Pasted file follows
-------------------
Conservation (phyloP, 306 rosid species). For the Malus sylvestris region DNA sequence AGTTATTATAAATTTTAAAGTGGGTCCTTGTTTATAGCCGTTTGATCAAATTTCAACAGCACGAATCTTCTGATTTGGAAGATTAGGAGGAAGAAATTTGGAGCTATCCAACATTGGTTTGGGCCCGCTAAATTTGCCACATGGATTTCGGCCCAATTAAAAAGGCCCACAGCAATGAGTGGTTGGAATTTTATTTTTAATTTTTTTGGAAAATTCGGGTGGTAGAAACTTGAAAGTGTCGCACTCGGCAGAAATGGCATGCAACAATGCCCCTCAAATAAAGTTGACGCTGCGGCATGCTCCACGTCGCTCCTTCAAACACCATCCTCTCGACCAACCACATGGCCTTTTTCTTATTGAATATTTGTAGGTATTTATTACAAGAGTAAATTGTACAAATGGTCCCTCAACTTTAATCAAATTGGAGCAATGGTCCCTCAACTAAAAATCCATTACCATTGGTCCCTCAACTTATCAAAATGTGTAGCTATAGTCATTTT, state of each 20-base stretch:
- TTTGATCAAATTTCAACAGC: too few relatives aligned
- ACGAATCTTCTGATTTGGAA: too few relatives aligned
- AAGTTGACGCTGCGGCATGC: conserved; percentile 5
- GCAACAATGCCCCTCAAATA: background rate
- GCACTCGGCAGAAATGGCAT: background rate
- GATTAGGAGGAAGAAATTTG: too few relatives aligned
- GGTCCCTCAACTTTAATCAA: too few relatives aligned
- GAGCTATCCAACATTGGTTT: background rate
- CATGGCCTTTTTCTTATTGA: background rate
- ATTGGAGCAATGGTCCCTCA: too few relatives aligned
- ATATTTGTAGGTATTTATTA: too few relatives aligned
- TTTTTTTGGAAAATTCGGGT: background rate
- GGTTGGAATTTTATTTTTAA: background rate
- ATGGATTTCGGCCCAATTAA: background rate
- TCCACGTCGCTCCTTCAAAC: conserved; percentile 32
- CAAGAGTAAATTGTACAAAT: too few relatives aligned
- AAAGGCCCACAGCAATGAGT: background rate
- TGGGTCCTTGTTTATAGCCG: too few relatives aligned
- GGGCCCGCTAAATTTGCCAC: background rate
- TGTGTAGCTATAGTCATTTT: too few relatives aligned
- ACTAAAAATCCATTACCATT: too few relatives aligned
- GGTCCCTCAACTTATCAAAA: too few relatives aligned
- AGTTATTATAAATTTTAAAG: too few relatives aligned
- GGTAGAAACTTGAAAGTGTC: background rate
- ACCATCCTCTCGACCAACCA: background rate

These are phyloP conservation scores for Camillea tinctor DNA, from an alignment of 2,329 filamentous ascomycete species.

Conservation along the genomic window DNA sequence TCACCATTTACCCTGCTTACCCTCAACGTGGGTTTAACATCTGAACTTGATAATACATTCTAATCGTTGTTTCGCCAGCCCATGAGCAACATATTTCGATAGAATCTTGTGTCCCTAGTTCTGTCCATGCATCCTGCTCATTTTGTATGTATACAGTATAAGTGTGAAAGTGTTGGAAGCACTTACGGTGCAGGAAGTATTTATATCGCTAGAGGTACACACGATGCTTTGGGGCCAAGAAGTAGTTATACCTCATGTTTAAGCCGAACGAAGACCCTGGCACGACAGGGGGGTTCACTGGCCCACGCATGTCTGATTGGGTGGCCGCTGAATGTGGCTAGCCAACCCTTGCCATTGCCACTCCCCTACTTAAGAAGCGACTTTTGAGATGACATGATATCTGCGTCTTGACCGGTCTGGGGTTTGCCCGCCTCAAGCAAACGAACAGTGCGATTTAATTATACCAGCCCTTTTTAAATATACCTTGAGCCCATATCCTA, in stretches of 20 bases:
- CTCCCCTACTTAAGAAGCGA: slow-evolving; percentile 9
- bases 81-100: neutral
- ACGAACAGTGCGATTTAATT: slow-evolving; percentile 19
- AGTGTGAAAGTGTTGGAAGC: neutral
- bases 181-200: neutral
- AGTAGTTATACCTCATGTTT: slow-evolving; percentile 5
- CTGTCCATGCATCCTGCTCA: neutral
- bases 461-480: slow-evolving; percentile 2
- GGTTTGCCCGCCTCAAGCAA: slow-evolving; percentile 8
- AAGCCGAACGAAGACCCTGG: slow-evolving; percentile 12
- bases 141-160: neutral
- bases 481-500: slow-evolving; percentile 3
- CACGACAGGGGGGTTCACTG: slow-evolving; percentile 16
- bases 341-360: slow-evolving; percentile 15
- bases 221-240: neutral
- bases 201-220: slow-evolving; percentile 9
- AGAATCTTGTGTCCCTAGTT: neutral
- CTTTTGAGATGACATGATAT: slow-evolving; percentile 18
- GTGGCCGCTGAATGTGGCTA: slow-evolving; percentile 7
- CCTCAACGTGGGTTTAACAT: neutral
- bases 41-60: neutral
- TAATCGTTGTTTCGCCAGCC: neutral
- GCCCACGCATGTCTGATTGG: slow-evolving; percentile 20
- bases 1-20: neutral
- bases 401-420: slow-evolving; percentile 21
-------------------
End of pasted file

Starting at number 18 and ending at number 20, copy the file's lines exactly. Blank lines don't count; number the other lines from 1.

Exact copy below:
- AAAGGCCCACAGCAATGAGT: background rate
- TGGGTCCTTGTTTATAGCCG: too few relatives aligned
- GGGCCCGCTAAATTTGCCAC: background rate